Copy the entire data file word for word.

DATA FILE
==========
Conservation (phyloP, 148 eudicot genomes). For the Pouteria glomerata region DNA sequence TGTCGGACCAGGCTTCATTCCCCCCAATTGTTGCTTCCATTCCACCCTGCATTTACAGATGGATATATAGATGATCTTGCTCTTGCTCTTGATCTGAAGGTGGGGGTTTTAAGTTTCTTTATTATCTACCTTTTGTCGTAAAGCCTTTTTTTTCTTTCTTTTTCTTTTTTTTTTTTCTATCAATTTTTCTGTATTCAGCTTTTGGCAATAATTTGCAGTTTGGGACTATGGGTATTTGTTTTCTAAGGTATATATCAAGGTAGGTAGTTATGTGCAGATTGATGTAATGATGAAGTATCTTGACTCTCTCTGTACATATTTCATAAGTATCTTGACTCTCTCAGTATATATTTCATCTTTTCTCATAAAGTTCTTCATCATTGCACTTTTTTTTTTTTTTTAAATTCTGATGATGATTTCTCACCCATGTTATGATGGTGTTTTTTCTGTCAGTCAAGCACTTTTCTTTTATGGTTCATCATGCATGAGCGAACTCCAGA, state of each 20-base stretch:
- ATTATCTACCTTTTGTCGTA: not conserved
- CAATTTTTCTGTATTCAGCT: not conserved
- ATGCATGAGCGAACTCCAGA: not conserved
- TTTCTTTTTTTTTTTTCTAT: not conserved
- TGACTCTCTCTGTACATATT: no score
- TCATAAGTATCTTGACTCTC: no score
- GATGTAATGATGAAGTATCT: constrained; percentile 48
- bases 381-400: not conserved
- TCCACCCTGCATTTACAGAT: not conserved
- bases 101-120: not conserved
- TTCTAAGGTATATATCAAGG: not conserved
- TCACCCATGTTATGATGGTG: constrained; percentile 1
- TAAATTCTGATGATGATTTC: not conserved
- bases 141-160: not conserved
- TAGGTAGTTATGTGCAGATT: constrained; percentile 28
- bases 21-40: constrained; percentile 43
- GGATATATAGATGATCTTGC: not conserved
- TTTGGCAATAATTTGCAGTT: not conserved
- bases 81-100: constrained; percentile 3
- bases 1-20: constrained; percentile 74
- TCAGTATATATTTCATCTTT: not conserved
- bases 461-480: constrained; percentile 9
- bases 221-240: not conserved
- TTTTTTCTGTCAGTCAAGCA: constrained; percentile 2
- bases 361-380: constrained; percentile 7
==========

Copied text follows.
Conservation (phyloP, 148 eudicot genomes). For the Pouteria glomerata region DNA sequence TGTCGGACCAGGCTTCATTCCCCCCAATTGTTGCTTCCATTCCACCCTGCATTTACAGATGGATATATAGATGATCTTGCTCTTGCTCTTGATCTGAAGGTGGGGGTTTTAAGTTTCTTTATTATCTACCTTTTGTCGTAAAGCCTTTTTTTTCTTTCTTTTTCTTTTTTTTTTTTCTATCAATTTTTCTGTATTCAGCTTTTGGCAATAATTTGCAGTTTGGGACTATGGGTATTTGTTTTCTAAGGTATATATCAAGGTAGGTAGTTATGTGCAGATTGATGTAATGATGAAGTATCTTGACTCTCTCTGTACATATTTCATAAGTATCTTGACTCTCTCAGTATATATTTCATCTTTTCTCATAAAGTTCTTCATCATTGCACTTTTTTTTTTTTTTTAAATTCTGATGATGATTTCTCACCCATGTTATGATGGTGTTTTTTCTGTCAGTCAAGCACTTTTCTTTTATGGTTCATCATGCATGAGCGAACTCCAGA, state of each 20-base stretch:
- ATTATCTACCTTTTGTCGTA: not conserved
- CAATTTTTCTGTATTCAGCT: not conserved
- ATGCATGAGCGAACTCCAGA: not conserved
- TTTCTTTTTTTTTTTTCTAT: not conserved
- TGACTCTCTCTGTACATATT: no score
- TCATAAGTATCTTGACTCTC: no score
- GATGTAATGATGAAGTATCT: constrained; percentile 48
- bases 381-400: not conserved
- TCCACCCTGCATTTACAGAT: not conserved
- bases 101-120: not conserved
- TTCTAAGGTATATATCAAGG: not conserved
- TCACCCATGTTATGATGGTG: constrained; percentile 1
- TAAATTCTGATGATGATTTC: not conserved
- bases 141-160: not conserved
- TAGGTAGTTATGTGCAGATT: constrained; percentile 28
- bases 21-40: constrained; percentile 43
- GGATATATAGATGATCTTGC: not conserved
- TTTGGCAATAATTTGCAGTT: not conserved
- bases 81-100: constrained; percentile 3
- bases 1-20: constrained; percentile 74
- TCAGTATATATTTCATCTTT: not conserved
- bases 461-480: constrained; percentile 9
- bases 221-240: not conserved
- TTTTTTCTGTCAGTCAAGCA: constrained; percentile 2
- bases 361-380: constrained; percentile 7